this part of the country.
Bait fishing is common and productive near the main marina, group
camp area and G Camp, not to mention off points, along rocky
areas, flats and coves, but the surest way to land the biggest
fish is with a crankbait.
"I tell you, they sure tear up a crankbait," said Crabtree,
who uses a G-Loomis rod with a Calcutta reel and 25-pound P-Line.
"My hooks are bent and the paint is chipped off all my lures.
This is an excellent catfish lake. There are a lot more cats
here than people think there are."
Those able to use crankbaits at night have an advantage. Target
places where crawdads reside and you'll find schools of catfish,
too. At night, in the shallows, the catfish move in groups to
try to corral and flush the crawdads into open water where the
cats can feed on them.
"You'll hear a lot of splashing. Usually, you'll find them
by accident bass fishing," added Crabtree, who uses Norman
crankbaits in the red crawdad pattern as soon as the catfish
commence their spawn and up through late October as long as the
water remains warm. "It just takes time. After a while,
you'll know what a catfish splash sounds like."
While unsure if the catfish spawn successfully in Casitas, the
California Department of Fish and Game is proud of the established
trophy catfish fishery in the lake.
"I don't know if they are spawning, because I'm not out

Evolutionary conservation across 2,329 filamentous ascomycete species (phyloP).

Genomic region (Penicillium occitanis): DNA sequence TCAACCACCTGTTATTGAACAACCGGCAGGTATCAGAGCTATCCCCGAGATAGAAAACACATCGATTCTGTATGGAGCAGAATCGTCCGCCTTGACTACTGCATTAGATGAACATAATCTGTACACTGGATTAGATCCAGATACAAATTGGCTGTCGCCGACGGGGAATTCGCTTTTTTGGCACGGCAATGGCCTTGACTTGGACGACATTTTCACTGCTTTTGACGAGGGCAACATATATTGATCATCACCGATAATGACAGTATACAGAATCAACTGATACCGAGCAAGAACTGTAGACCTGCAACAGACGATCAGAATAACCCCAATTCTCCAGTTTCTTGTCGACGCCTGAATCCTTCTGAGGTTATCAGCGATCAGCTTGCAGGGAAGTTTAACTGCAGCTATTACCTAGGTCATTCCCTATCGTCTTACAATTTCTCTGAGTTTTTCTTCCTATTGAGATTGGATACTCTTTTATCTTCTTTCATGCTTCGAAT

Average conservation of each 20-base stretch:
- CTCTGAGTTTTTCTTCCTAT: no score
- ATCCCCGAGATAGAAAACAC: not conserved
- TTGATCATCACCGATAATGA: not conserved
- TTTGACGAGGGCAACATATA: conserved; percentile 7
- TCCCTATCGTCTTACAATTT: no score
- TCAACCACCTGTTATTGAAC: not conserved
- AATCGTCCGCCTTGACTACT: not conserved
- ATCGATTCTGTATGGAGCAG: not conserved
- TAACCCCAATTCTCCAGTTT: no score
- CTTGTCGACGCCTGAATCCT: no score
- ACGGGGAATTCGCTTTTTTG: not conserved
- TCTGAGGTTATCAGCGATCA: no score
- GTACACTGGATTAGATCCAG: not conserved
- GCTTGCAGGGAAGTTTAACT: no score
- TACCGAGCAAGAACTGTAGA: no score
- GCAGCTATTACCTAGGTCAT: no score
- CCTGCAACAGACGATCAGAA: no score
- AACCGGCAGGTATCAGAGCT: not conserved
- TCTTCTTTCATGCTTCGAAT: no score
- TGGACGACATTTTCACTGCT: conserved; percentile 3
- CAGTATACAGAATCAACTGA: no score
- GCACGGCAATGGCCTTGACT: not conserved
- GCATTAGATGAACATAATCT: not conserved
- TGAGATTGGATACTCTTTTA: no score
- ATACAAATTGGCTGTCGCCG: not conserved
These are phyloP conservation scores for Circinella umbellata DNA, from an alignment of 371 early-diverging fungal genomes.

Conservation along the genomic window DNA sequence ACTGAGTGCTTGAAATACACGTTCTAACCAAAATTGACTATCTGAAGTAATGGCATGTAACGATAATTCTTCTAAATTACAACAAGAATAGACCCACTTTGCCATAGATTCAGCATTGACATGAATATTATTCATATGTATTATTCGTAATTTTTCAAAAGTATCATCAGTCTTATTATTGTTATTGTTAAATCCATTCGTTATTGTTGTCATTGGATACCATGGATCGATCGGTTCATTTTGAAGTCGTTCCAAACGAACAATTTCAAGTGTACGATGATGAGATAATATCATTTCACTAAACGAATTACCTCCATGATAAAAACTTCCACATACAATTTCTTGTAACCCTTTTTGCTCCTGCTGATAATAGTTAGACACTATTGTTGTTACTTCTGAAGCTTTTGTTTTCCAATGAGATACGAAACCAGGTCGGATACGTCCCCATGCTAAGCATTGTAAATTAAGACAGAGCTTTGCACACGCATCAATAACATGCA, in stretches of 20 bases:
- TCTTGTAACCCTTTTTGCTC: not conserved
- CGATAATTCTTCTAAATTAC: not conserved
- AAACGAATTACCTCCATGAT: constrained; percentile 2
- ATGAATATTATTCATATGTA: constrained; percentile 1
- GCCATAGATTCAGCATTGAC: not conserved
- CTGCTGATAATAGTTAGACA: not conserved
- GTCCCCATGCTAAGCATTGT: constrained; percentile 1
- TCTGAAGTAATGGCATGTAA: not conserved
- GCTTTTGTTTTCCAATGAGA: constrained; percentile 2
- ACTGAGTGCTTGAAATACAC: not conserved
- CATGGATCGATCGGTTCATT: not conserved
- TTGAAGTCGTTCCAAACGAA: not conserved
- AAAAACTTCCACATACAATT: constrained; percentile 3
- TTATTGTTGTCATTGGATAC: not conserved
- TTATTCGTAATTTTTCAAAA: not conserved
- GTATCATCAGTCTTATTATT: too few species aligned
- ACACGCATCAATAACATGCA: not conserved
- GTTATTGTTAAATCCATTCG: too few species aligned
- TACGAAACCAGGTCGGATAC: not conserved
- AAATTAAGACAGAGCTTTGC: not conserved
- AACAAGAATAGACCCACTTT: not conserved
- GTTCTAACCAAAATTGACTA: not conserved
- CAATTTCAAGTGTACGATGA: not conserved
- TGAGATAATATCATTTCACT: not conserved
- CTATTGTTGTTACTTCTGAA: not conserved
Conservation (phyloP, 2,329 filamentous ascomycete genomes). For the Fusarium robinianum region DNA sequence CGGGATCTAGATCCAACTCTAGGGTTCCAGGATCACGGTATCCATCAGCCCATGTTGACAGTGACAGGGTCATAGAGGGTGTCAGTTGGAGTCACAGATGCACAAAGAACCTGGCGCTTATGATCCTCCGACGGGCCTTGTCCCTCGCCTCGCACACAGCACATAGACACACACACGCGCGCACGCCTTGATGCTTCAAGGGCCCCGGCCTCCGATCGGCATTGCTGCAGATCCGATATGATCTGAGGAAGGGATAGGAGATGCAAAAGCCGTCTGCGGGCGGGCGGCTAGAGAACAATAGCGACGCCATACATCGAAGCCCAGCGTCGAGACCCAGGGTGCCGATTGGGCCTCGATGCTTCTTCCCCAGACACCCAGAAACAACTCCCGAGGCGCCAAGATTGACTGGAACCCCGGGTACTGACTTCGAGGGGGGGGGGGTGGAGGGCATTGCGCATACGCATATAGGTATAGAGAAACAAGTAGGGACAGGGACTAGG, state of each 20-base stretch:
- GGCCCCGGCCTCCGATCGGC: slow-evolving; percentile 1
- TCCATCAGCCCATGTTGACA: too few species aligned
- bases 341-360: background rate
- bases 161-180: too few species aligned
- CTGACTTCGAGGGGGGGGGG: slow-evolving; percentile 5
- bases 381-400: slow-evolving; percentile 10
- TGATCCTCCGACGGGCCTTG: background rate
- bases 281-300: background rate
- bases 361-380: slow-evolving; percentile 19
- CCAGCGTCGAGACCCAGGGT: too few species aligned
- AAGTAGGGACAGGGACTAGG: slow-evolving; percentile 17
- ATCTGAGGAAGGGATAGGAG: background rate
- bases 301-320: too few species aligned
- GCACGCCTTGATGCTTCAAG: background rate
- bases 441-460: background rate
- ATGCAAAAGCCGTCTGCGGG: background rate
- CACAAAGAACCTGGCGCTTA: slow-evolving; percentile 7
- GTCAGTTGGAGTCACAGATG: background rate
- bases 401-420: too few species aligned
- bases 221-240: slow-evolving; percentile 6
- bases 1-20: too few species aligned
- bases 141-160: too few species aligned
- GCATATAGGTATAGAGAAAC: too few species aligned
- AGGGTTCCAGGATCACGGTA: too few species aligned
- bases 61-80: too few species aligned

there looking for that, but right now Casitas' catfish are doing
really well," said Fish and Game biologist Eloise Tavares,
who is responsible for Ventura County lakes and electro-fishes
Casitas twice a year. "(Last time we electro-fished) we
got some really nice catfish. We didn't see many 1- to 2-pound
fish. The smallest was about 4 pounds. The biggest was pretty
Fish and Game has no record of catfish being planted since at
least 1991. They also confirmed that no permits to plant catfish
have been granted by the lake concessionaire or United Water
who operates the lake. In this case, a lack of management on
the fishery has proved to be the best management. At least for
Chris Shaffer is a freelance writer
and the author of the "Definitive Guide to Fishing in California."
His books can be purchased at fishingcalifornia.net.
© 2002 The Ojai
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RANDY CRABTREE LANDED an 8-pound catfish using a night crawler
during a recent trip to Lake Casitas.